In this post Ivey's readers get a twofer. They are treated to an asinine attack on the left's two favorite villains, fracking and the Koch brothers. It's hard to do but putting aside horse sense Ivey pulls it off. According to Ivey, in the sole factual statement of this otherwise fictional cloak and dagger chronicle, the sand in Wisconsin and Minnesota is uniquely suitable for use in fracking. Ideally fracking sand should be extremely hard and perfectly round.
Now Ivey gets down to the nitty-gritty:
Republic Report notes that many of the pro-fracking think tanks like the Heartland Institute and the American Legislative Exchange Council are funded by Koch Industries, the Kansas-based company involved in everything from refining and minerals to commodity trading and pipelines.If the Koch brothers want to monopolize the supply of fracking sand, as Ivey seems to suggest, does it make any difference which political party controls the Wisconsin state house? Would a Democratic governor and legislature shut down sand pits? Does the entire country depend on Scott Walker for energy production? Did Ivey spend more that 15 minutes on his post?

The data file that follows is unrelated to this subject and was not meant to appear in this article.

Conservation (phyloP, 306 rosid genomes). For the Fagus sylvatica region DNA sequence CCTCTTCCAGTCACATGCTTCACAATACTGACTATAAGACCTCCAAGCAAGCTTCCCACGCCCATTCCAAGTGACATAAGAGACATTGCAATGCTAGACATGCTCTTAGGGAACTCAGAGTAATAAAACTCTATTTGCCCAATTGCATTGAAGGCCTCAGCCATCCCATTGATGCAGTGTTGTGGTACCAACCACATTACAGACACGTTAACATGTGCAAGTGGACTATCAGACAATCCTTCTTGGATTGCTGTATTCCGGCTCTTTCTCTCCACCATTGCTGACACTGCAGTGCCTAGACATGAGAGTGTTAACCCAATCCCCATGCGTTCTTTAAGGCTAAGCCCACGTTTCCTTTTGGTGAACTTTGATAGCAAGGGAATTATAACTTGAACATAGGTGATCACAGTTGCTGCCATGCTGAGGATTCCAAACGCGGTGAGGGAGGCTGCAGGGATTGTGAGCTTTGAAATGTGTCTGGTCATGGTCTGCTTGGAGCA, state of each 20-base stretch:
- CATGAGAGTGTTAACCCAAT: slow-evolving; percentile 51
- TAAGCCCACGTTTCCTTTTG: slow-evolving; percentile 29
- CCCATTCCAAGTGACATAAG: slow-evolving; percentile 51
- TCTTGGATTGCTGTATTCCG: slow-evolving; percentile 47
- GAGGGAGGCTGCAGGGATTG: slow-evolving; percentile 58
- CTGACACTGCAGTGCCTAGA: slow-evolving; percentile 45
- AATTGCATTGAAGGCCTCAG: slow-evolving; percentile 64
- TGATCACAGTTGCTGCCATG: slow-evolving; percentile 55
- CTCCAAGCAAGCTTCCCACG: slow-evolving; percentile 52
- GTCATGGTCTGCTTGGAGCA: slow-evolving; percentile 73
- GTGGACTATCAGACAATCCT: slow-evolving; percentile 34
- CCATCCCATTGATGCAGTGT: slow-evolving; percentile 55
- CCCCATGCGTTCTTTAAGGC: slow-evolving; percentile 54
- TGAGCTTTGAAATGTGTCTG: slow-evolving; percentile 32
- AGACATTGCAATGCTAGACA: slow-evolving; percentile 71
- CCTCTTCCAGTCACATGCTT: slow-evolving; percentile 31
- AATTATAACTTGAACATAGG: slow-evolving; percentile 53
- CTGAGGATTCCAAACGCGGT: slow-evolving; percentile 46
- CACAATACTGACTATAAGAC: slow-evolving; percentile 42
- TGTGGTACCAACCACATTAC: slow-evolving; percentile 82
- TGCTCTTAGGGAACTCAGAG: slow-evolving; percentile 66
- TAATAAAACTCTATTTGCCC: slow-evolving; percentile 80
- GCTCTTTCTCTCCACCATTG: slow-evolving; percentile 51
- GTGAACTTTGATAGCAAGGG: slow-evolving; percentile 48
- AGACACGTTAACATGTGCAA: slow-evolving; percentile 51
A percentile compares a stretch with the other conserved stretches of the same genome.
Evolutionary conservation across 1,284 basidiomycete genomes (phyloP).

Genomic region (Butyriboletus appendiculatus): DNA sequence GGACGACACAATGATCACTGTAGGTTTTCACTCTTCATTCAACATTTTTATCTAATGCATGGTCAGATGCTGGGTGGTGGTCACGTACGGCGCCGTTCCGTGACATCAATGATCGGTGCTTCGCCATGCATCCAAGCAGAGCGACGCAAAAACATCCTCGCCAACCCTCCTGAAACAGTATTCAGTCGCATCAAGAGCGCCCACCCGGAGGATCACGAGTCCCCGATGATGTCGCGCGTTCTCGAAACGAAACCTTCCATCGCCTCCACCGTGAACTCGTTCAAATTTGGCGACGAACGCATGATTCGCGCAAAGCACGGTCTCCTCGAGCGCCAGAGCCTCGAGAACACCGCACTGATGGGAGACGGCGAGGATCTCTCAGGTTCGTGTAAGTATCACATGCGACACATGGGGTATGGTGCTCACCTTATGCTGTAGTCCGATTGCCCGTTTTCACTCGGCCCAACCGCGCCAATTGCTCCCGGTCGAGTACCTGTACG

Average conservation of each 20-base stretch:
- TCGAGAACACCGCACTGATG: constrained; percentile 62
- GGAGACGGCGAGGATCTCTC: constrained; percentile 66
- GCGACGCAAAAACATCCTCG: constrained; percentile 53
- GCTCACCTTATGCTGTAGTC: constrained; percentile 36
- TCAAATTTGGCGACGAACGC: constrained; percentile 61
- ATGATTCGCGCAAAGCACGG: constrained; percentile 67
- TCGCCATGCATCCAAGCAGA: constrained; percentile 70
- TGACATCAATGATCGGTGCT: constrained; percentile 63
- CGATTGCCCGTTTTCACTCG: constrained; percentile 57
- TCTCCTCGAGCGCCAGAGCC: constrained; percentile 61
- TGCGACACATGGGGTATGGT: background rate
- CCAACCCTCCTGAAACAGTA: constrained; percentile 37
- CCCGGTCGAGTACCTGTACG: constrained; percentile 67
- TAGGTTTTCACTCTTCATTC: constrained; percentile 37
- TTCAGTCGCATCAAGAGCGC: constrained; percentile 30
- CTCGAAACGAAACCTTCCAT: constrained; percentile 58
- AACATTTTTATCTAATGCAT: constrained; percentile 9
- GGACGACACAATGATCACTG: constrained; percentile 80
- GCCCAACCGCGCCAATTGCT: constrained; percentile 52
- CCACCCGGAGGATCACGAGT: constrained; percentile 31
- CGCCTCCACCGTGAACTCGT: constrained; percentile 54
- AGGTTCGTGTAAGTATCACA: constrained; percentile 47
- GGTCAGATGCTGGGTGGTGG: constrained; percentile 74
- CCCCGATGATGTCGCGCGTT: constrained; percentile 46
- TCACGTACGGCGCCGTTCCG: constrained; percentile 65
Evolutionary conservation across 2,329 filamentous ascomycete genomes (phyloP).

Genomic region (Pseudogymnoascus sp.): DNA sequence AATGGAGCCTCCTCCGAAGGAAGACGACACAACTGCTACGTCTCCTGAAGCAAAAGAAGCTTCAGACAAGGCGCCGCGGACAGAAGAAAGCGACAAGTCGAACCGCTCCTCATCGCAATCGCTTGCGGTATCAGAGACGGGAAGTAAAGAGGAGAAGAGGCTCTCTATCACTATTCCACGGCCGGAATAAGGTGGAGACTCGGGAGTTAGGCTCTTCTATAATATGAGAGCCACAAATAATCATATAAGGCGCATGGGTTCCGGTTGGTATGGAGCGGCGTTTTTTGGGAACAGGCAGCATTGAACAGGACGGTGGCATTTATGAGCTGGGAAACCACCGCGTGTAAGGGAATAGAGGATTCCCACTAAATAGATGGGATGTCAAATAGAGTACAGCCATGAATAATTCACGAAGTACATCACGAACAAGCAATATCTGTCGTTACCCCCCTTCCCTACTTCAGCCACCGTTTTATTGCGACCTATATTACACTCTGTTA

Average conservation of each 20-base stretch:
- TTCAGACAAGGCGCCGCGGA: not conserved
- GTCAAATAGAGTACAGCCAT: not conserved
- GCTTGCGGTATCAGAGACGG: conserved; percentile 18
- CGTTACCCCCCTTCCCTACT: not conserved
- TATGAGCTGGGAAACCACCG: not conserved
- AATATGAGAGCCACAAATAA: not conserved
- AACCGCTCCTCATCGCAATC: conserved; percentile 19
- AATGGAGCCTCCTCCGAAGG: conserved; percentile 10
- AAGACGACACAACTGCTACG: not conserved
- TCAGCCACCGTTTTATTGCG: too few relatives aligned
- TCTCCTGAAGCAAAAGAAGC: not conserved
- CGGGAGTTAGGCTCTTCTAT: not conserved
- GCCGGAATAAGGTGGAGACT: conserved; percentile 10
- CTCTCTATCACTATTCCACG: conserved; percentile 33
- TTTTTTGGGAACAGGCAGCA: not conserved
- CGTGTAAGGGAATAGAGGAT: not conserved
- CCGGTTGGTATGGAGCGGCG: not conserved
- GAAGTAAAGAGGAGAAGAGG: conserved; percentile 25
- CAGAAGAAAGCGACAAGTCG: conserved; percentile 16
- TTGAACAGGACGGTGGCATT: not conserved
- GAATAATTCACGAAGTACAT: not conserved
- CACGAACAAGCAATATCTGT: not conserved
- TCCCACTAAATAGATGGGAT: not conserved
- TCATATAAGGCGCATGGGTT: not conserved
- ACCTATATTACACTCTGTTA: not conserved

Koch's Wisconsin operations include Flint Hills Resources, which produces gasoline and asphalt; the C. Reiss Coal Co., which supplies coal throughout the Great Lakes region; and Georgia-Pacific, the packaging and paper firm. Georgia-Pacific’s chemical division is also now stepping up production of proppant resin, a coating for small particles used in hydraulic fracturing.
Of course, Wisconsin doesn’t have any oil or gas deposits of its own. Most fracking is going on in Pennsylvania and western states, along with Texas and Louisiana.
But from Koch Industries’ perspective, the more frac sand that comes on the market, the cheaper it becomes. That’s why the company has an interest in Wisconsin sand.
Oh please, go back to George Bush and Iraqi oil.